SEFER CHOFETZ CHAIM
For the Sake of Peace
There are situations where refusal to answer a question would itself be a transgression of the prohibition against speaking rechilus. When, for example, one is asked whether or not a certain individual was the guilty party in a certain incident, remaining silent is no less revealing than an explicit “yes.” Here, halachah requires one to conceal the facts, and simply say “no.”
The obvious question is: Why is lying preferable to speaking rechilus when both are prohibited by the Torah? To answer this, we must gain a better understanding of the commandment, “Distance yourself from falsehood” (Shemos 23:7).
The Talmud (Shevuos 31a) notes that rather than command us, “Do not lie,” the Torah instructs us to distance ourselves from “falsehood.” In determining whether or not a given statement is “falsehood,” one must examine its end result more than its technical accuracy. A “little white lie,” for example, which is technically correct but intentionally misleading, is falsehood.
Maharal explains that the Torah views personal animosity as a form of falsehood. This attitude is clearly expressed by the Sages’ classic term for animosity: sinas chinam, baseless hatred.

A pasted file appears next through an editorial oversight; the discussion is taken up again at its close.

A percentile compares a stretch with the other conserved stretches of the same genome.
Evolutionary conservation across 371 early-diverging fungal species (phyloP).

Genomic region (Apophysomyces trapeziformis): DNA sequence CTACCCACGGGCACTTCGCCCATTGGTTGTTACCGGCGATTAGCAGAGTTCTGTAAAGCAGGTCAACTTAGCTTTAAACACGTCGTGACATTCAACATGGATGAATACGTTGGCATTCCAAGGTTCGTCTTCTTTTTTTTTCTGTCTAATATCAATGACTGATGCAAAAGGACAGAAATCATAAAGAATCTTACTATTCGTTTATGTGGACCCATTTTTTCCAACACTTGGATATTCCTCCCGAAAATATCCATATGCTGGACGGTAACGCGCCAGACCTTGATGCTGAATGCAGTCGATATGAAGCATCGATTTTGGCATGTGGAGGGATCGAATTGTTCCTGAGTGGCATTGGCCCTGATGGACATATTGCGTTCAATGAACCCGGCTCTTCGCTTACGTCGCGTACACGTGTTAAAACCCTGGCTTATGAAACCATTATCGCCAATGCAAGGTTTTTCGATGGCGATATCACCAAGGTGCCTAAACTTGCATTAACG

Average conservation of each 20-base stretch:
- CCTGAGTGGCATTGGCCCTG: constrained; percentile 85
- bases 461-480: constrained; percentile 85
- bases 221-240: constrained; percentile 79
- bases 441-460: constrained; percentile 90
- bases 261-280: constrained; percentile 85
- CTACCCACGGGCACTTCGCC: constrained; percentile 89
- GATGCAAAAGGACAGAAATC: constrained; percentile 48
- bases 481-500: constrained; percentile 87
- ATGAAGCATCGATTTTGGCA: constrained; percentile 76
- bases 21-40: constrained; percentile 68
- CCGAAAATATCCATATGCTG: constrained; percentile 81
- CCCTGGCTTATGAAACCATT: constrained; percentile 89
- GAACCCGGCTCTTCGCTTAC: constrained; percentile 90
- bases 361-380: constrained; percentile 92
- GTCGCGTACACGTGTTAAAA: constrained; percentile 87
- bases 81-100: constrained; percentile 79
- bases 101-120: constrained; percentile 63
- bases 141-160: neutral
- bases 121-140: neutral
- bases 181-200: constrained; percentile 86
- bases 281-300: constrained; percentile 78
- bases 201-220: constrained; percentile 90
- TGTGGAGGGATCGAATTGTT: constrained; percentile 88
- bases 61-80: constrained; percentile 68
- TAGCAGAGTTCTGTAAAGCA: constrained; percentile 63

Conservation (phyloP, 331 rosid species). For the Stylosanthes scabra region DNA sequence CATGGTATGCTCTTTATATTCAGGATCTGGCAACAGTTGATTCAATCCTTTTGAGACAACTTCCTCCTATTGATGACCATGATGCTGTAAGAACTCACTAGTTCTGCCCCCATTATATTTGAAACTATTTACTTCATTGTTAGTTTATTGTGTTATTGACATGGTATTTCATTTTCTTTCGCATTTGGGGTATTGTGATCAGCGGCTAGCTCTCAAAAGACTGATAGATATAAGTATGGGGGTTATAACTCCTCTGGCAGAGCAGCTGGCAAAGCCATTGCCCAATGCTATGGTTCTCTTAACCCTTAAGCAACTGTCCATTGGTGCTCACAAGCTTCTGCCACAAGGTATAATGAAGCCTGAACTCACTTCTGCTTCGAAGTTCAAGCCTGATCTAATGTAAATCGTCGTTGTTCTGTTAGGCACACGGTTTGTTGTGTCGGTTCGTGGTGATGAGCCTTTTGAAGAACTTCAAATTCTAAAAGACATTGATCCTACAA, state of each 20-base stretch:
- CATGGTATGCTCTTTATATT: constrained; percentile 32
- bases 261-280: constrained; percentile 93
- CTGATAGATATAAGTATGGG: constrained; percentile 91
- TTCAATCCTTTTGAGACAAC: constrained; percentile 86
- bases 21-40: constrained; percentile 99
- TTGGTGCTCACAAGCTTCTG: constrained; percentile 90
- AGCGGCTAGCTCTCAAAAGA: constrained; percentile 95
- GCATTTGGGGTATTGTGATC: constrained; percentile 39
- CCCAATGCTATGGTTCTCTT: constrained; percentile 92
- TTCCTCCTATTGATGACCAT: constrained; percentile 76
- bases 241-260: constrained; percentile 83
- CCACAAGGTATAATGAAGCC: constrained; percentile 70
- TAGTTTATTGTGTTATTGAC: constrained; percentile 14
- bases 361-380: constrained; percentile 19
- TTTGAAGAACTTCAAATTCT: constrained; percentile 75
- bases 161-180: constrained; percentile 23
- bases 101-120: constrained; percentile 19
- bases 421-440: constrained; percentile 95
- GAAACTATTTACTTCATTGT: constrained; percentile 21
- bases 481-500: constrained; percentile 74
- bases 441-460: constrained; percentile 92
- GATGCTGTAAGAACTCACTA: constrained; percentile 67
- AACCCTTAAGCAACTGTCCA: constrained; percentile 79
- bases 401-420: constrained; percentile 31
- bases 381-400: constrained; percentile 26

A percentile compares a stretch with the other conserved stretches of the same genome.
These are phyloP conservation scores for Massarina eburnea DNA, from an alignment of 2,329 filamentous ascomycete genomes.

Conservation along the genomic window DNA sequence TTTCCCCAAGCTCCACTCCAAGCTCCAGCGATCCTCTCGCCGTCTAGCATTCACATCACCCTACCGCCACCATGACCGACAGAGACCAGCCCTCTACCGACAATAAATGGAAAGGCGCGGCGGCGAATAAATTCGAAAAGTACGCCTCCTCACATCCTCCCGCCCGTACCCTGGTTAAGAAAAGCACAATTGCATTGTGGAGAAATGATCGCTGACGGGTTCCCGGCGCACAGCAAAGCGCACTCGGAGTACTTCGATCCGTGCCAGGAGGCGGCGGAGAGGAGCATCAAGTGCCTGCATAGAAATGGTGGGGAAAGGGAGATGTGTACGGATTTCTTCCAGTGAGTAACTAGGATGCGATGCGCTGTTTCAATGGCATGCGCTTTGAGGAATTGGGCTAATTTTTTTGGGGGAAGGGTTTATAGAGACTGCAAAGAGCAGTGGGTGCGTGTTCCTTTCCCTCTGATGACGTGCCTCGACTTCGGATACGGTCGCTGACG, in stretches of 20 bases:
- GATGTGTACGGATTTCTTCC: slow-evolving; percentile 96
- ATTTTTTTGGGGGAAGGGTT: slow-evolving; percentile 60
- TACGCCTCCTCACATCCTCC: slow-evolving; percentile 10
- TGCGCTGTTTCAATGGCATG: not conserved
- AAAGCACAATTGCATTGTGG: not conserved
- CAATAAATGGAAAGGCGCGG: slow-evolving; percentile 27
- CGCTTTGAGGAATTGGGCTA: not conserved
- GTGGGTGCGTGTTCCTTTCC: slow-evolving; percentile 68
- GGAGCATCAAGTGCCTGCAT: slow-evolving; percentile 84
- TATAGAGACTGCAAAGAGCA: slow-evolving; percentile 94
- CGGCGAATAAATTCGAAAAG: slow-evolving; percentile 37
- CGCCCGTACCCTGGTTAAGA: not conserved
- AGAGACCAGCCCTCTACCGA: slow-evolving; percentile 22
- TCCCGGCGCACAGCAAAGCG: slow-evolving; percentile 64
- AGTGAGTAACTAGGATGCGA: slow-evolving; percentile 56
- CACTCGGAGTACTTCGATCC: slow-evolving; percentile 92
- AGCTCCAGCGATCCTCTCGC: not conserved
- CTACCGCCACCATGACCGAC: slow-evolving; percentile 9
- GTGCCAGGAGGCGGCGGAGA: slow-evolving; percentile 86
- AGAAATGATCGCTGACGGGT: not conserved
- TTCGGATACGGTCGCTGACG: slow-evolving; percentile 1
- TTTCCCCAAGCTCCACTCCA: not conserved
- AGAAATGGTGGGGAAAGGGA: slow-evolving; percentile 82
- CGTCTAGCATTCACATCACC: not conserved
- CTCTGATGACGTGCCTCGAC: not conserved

Thus, a statement of rechilus which could be cause for sinas chinam is a potential cause of falsehood – and concealing or altering the facts to avoid rechilus is an advancement of the cause of truth. In the Sages’ words, “One may alter the facts for the sake of peace” (see Rashi to Bereishis 50:16).
It must be noted, however, that under no circumstances may one swear falsely – even for the sake of peace.
SEFER SHMIRAS HALOSHON
Like from a Fire
Anyone of even minimal intelligence should understand that one should flee the trait of anger like one would flee a fire. He should realize that without a doubt a tendency toward anger will ensure his condemnation on the Day of Judgment when he departs this world.
One whose sins exceed his merits is deemed a rasha, wicked person, and as our Sages state, “Whoever is given to anger surely has more sins than merits, as it is written (Mishlei 29:22), ‘And the master of anger has much sin (pesha)” (Nedarim 22b). In Scripture, this term for sin denotes willful sin with the intention of rebelling against and angering G-d. The term is used here regarding the man of anger, because in the heat of rage one has total disregard for Torah and mitzvos. Thus do the Sages state, “Whoever is given to anger has no regard even for the Divine Presence” (ibid.); and, “Whoever rips his clothing, smashes his vessels or disperses his money in a fit of rage should be in your eyes like an idol worshiper … Which verse alludes to this? ‘There shall be no strange god within you’ (Tehillim 81:10). Which ‘strange god’ is within the body of man? The evil trait of anger” (Shabbos 105b).